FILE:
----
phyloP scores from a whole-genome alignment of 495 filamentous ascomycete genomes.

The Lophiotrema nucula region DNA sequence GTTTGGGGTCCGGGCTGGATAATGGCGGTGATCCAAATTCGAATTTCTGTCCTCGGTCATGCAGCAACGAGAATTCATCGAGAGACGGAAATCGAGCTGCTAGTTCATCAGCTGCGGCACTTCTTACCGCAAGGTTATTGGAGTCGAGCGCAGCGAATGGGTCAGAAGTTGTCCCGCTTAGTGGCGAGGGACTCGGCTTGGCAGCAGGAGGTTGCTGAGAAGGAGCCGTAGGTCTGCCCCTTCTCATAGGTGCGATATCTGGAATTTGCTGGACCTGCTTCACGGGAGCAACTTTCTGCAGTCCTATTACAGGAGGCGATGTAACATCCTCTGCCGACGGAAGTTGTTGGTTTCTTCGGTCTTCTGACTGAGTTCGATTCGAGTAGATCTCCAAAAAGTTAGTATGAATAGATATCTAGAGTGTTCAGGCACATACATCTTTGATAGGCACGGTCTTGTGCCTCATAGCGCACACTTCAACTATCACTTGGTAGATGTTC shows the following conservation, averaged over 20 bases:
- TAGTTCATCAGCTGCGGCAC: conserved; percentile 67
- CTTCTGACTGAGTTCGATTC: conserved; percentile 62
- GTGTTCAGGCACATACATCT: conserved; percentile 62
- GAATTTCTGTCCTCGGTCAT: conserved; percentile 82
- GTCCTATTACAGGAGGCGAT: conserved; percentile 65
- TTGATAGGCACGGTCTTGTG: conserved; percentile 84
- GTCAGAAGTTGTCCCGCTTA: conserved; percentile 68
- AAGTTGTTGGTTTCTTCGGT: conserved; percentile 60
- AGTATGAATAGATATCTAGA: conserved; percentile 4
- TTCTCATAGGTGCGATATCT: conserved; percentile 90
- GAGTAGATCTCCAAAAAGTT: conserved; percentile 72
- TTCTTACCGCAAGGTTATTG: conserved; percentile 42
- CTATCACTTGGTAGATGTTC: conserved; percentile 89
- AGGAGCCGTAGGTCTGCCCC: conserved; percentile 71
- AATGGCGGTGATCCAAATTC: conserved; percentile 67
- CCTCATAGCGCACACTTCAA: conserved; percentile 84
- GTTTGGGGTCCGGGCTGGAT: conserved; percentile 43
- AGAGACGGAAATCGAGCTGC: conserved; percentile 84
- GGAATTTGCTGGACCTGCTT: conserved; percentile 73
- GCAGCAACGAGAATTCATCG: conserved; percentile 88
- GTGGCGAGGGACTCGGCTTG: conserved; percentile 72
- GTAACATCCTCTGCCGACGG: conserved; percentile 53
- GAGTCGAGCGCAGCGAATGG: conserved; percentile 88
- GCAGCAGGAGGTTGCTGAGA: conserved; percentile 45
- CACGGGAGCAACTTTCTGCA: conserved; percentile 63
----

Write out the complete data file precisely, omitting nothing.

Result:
phyloP scores from a whole-genome alignment of 495 filamentous ascomycete genomes.

The Lophiotrema nucula region DNA sequence GTTTGGGGTCCGGGCTGGATAATGGCGGTGATCCAAATTCGAATTTCTGTCCTCGGTCATGCAGCAACGAGAATTCATCGAGAGACGGAAATCGAGCTGCTAGTTCATCAGCTGCGGCACTTCTTACCGCAAGGTTATTGGAGTCGAGCGCAGCGAATGGGTCAGAAGTTGTCCCGCTTAGTGGCGAGGGACTCGGCTTGGCAGCAGGAGGTTGCTGAGAAGGAGCCGTAGGTCTGCCCCTTCTCATAGGTGCGATATCTGGAATTTGCTGGACCTGCTTCACGGGAGCAACTTTCTGCAGTCCTATTACAGGAGGCGATGTAACATCCTCTGCCGACGGAAGTTGTTGGTTTCTTCGGTCTTCTGACTGAGTTCGATTCGAGTAGATCTCCAAAAAGTTAGTATGAATAGATATCTAGAGTGTTCAGGCACATACATCTTTGATAGGCACGGTCTTGTGCCTCATAGCGCACACTTCAACTATCACTTGGTAGATGTTC shows the following conservation, averaged over 20 bases:
- TAGTTCATCAGCTGCGGCAC: conserved; percentile 67
- CTTCTGACTGAGTTCGATTC: conserved; percentile 62
- GTGTTCAGGCACATACATCT: conserved; percentile 62
- GAATTTCTGTCCTCGGTCAT: conserved; percentile 82
- GTCCTATTACAGGAGGCGAT: conserved; percentile 65
- TTGATAGGCACGGTCTTGTG: conserved; percentile 84
- GTCAGAAGTTGTCCCGCTTA: conserved; percentile 68
- AAGTTGTTGGTTTCTTCGGT: conserved; percentile 60
- AGTATGAATAGATATCTAGA: conserved; percentile 4
- TTCTCATAGGTGCGATATCT: conserved; percentile 90
- GAGTAGATCTCCAAAAAGTT: conserved; percentile 72
- TTCTTACCGCAAGGTTATTG: conserved; percentile 42
- CTATCACTTGGTAGATGTTC: conserved; percentile 89
- AGGAGCCGTAGGTCTGCCCC: conserved; percentile 71
- AATGGCGGTGATCCAAATTC: conserved; percentile 67
- CCTCATAGCGCACACTTCAA: conserved; percentile 84
- GTTTGGGGTCCGGGCTGGAT: conserved; percentile 43
- AGAGACGGAAATCGAGCTGC: conserved; percentile 84
- GGAATTTGCTGGACCTGCTT: conserved; percentile 73
- GCAGCAACGAGAATTCATCG: conserved; percentile 88
- GTGGCGAGGGACTCGGCTTG: conserved; percentile 72
- GTAACATCCTCTGCCGACGG: conserved; percentile 53
- GAGTCGAGCGCAGCGAATGG: conserved; percentile 88
- GCAGCAGGAGGTTGCTGAGA: conserved; percentile 45
- CACGGGAGCAACTTTCTGCA: conserved; percentile 63